Yeah, it comes together quite well. Once you understand everything that’s going on, the game offers a nice, moderate challenge and remains relatively refreshing throughout the Marathon mode. There are some immediate frustrations, though. For instance, scrolling through your inventory is a horrendous chore. The ease in which the touchpad is used in games like Killzone makes the sluggish movement in Putty Squad unbearable and unforgivable. The responsiveness definitely needs to be tweaked.

I also think the game may have too many ideas. There are a lot of power-ups and if used correctly, basically leave Putty unopposed through most of the game as there’s a counter-balance for every threat encountered. Everything does get a bit too chaotic and I think some slowdown on the ideas would have been more favourable.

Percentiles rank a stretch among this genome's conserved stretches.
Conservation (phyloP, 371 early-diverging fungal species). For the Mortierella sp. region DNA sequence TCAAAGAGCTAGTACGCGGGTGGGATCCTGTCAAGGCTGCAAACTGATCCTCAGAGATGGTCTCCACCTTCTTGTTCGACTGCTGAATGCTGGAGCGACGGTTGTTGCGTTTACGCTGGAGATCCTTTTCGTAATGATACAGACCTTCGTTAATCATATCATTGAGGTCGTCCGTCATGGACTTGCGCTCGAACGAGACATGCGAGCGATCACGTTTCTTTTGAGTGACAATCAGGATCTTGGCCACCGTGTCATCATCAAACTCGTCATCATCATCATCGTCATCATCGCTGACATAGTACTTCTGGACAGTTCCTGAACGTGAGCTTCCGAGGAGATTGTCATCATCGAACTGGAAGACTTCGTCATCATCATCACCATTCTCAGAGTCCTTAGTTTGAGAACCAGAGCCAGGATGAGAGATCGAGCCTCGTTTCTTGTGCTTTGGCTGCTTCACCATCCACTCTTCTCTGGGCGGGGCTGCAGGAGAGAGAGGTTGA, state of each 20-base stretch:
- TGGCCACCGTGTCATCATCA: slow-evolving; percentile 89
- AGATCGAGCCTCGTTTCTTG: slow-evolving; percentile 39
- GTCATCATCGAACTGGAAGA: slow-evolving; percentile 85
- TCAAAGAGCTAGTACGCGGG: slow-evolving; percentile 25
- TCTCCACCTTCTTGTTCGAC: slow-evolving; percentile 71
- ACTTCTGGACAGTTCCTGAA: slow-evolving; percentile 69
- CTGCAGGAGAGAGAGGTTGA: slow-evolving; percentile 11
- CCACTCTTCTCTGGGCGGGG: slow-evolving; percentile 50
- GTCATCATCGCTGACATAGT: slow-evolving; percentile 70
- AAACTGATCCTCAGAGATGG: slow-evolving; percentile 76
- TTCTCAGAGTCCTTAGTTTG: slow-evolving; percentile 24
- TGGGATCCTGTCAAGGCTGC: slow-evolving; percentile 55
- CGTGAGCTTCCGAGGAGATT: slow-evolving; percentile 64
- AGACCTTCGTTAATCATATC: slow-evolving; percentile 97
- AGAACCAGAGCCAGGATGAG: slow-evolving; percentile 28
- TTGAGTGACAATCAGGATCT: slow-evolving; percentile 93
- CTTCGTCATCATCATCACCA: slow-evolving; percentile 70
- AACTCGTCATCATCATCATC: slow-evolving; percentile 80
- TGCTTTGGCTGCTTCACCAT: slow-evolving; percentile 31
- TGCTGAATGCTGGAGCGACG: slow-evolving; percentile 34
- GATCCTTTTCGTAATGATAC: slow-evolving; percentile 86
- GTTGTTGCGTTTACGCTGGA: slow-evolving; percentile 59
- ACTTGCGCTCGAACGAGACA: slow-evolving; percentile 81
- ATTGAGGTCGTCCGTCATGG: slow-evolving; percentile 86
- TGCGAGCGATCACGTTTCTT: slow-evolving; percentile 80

The map is also a real frustration. If you want to go back and replay a level, you will have to stay the course of the levels and can’t progress ahead again unless you quit out of the map screen. Surely an easy fix, but a noticeable pain in the posterior.

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Still…it’s fun

Yes, it is. And there are so many nice touches here. Time Attack for replayability. Stickers to keep coming back for, as well as additional challenges. There’s a quirky, memorable cast of enemies and friends which gives the game its own staple and as launch titles go, it’s actually one of the better ones on PS4. This is a perfect title for Remote Play and works fantastic on Vita.